There are many things I can’t write about on this blog because they would put me, my partners, my friends, and larger parts of my queer BDSM community here in Europe at too much risk of exposure.
Because this community is tiny. Our biggest international event has about 250 participants, our munches and workshops have around twenty guests on average, and our play parties usually have about 25-50 attendants. The overall number of queer perverts who are in touch with one or more parts of this queer BDSM community is of course bigger, but still: Compared to similar events in the straight-centered kink world, these are ridiculously small numbers.
This community is also intensely interconnected. Most of us are non-monogamous in some way, many of us have an extensive network of kinky friends that reaches across several national borders, and lots of us travel to queer BDSM events all over Europe. Like many other marginalized communities, we tend to have strong friendship ties even across different subgroups. We mostly value inclusion over separatism (even if that means we’ll keep running into all of our exes forever). We also remember each other’s faces, no matter for how many years people disappear before they come back, sometimes with a new name, set of pronouns, gender identity, degree, job, child, partner, disability, and/or kink identity. Compared to straight-centered BDSM contexts, it’s much harder to hide in an anonymous mass of people because the mass just isn’t there. Neither is the anonymity.
What is usually a benefit when it comes to community-making and (the good kind of) social control, is also a risk when it comes to unwanted outside attention. Since there aren’t very many of us, we’re easier to identify even by outsiders to this community, individually and as groups. And while some forms of BDSM have become a lot more accepted in mainstream culture in recent years, people can (and do) still lose their jobs or child custody, or get into trouble with their landlords, neighbors, family, etc. over being outed as practicing sluts and perverts. So the need for privacy still remains for many of us.
Aside from the stigma that comes with engaging in BDSM, literally all of us in this community are also marginalized by way of being queer, female, non-binary, and/or trans. Many of us don’t have even the vaguest veneer of presumed “don’t ask, don’t tell” cisheterosexuality to hide behind if we need to or at least one solid connection to a cis dude who can look intimidating if he wants to if we need to scare away annoying/potentially dangerous people. (Which is why the specific type and lived experience of someone’s queerness often still matters in assessing our realities of risk and access, even if we don’t believe that there are different “degrees” of queerness.) Not to mention that many of us are also disabled/chronically ill, neurodivergent, Black/people of color, sex workers, and/or poor and already experience discrimination and violence because of that, and not just outside our own community.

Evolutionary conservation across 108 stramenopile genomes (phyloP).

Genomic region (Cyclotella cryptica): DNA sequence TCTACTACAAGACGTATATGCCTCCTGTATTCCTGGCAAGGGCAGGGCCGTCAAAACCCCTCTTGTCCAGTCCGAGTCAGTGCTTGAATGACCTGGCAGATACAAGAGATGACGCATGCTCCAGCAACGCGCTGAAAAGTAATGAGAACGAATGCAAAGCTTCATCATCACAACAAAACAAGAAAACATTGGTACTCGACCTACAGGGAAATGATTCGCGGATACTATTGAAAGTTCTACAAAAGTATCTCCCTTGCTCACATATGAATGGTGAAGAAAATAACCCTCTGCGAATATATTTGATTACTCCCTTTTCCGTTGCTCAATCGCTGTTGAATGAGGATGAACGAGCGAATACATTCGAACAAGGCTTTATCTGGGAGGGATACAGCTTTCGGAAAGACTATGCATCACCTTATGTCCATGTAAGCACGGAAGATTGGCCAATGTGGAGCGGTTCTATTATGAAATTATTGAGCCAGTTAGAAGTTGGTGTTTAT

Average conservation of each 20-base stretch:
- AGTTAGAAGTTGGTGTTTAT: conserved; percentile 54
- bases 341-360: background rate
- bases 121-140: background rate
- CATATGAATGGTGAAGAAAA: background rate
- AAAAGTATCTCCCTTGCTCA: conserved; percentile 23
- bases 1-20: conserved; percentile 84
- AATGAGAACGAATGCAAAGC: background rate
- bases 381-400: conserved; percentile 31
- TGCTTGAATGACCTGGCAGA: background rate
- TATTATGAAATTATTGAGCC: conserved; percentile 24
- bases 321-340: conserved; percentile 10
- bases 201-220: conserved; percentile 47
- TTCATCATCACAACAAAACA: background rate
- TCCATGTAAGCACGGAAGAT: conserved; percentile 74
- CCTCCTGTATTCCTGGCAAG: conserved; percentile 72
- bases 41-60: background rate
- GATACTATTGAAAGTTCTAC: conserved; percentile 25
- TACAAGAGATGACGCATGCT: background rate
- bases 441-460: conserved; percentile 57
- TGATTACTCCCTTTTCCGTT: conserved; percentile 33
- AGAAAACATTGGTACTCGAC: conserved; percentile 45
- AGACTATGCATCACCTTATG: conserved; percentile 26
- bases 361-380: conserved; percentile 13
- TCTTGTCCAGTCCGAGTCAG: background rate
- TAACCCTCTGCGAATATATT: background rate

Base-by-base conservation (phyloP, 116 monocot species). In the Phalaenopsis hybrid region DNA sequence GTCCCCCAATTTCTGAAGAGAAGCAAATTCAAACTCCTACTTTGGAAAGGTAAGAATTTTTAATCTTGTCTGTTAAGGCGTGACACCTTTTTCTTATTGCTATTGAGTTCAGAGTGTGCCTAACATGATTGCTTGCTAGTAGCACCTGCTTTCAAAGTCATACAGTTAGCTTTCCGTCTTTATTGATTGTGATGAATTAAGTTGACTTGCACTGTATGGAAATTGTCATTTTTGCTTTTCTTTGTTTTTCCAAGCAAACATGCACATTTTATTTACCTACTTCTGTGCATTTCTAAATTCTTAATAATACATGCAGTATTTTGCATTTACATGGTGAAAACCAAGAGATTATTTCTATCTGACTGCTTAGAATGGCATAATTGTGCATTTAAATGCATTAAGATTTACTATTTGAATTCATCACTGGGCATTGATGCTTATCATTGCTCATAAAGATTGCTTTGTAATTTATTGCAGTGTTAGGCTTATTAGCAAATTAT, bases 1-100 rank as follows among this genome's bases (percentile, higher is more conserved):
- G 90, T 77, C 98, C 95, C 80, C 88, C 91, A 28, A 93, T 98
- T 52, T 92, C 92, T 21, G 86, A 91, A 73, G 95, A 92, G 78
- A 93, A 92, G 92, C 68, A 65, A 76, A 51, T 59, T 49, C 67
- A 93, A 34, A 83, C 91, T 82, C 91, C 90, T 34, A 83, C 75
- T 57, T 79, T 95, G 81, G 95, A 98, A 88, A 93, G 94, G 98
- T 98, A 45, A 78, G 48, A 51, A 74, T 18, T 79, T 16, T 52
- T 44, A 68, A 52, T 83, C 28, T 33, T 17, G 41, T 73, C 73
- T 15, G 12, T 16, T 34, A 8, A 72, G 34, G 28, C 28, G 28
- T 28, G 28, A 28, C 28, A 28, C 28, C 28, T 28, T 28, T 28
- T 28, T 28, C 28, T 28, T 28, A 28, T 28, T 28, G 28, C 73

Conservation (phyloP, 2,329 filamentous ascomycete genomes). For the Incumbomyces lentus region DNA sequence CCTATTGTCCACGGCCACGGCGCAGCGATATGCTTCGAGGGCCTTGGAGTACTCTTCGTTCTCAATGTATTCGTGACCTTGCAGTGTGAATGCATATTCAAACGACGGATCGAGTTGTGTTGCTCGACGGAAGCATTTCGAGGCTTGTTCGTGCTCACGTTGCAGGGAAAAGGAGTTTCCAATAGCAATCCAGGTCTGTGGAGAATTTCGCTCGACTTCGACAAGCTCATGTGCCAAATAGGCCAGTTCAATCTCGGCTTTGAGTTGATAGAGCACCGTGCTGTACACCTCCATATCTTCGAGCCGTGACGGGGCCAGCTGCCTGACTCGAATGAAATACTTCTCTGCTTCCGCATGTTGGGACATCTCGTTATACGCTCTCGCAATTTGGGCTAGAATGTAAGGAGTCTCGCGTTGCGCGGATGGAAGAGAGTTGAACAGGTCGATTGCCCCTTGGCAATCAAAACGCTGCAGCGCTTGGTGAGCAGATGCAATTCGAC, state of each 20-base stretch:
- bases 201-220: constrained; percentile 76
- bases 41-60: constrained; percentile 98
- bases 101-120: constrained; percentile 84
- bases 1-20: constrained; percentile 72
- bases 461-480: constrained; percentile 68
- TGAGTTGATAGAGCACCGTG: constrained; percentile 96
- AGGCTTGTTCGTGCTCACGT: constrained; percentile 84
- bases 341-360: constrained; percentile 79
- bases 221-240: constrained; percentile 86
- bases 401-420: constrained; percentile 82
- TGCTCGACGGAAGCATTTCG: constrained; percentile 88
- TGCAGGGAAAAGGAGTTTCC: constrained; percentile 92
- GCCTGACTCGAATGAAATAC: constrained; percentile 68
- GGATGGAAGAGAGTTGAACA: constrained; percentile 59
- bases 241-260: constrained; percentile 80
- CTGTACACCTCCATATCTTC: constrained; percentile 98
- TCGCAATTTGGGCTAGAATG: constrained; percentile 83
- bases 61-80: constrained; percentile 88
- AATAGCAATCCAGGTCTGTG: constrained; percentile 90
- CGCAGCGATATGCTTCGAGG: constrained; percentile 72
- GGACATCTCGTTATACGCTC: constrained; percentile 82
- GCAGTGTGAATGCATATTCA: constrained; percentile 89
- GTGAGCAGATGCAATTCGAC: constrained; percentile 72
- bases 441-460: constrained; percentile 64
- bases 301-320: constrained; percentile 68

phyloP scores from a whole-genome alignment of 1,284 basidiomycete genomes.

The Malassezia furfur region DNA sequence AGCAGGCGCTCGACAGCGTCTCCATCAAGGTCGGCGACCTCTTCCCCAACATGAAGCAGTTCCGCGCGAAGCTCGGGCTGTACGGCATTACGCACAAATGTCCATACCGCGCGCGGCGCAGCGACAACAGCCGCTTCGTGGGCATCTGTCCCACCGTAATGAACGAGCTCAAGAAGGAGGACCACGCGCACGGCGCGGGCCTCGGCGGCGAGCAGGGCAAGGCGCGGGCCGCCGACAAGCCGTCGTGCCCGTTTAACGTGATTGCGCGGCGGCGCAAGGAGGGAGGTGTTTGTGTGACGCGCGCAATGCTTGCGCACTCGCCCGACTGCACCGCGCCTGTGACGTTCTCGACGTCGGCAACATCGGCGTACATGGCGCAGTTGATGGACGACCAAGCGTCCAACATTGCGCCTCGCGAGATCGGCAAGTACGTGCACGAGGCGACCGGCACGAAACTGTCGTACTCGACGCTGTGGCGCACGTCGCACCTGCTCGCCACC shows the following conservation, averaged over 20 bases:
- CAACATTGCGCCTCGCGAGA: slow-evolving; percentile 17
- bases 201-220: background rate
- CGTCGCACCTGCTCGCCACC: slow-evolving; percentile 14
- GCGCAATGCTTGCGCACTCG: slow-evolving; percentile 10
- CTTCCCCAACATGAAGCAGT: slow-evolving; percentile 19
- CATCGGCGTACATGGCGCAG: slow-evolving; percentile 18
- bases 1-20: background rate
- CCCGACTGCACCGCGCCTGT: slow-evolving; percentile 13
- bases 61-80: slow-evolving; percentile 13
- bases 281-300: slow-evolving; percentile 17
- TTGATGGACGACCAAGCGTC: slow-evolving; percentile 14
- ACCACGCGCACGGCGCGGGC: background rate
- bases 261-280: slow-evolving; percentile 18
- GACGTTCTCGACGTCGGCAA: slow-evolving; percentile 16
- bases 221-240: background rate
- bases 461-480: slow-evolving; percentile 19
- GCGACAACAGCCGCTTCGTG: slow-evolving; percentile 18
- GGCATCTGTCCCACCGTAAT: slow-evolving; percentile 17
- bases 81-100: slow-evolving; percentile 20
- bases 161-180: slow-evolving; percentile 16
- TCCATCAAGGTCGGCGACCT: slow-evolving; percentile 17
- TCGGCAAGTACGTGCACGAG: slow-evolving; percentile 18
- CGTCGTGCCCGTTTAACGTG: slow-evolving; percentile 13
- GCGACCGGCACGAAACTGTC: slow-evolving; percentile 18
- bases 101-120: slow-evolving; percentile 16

With the general right-wing backlash that’s happening in many European countries (and beyond), all of us (as individuals and collectively) are at risk of increased state scrutiny (e.g. the overly nitpicky attention that police and government agencies have paid to various queer sex/kink venues in Berlin and led to the Still-ongoing, months-long temporary closing of one of them), hate group attacks both online and offline (e.g. the trans-hostile attacks on London Pride last year as well as on the London Porn Film Festival last week), and multiple anti-sex/anti-queer internet regulations (e.g. last year’s Tumblr anti-porn policy that made large parts of queer and/or kinky self-expression and sex education invisible; or the upcoming British porn block). Not to mention the many supporters of the far-right parties who are still gaining parliamentary seats all over Europe and whose destructive actions unfortunately aren’t limited to “just” saying horribly inaccurate things about sexuality and gender (and related educational programs) to a public that still thinks it’s a good idea to offer them platforms to do just that. And then we still haven’t even started to look at how inequalities around race, class, disability, etc. further put queer and kinky people at risk and exclude them from the community support structures that exist.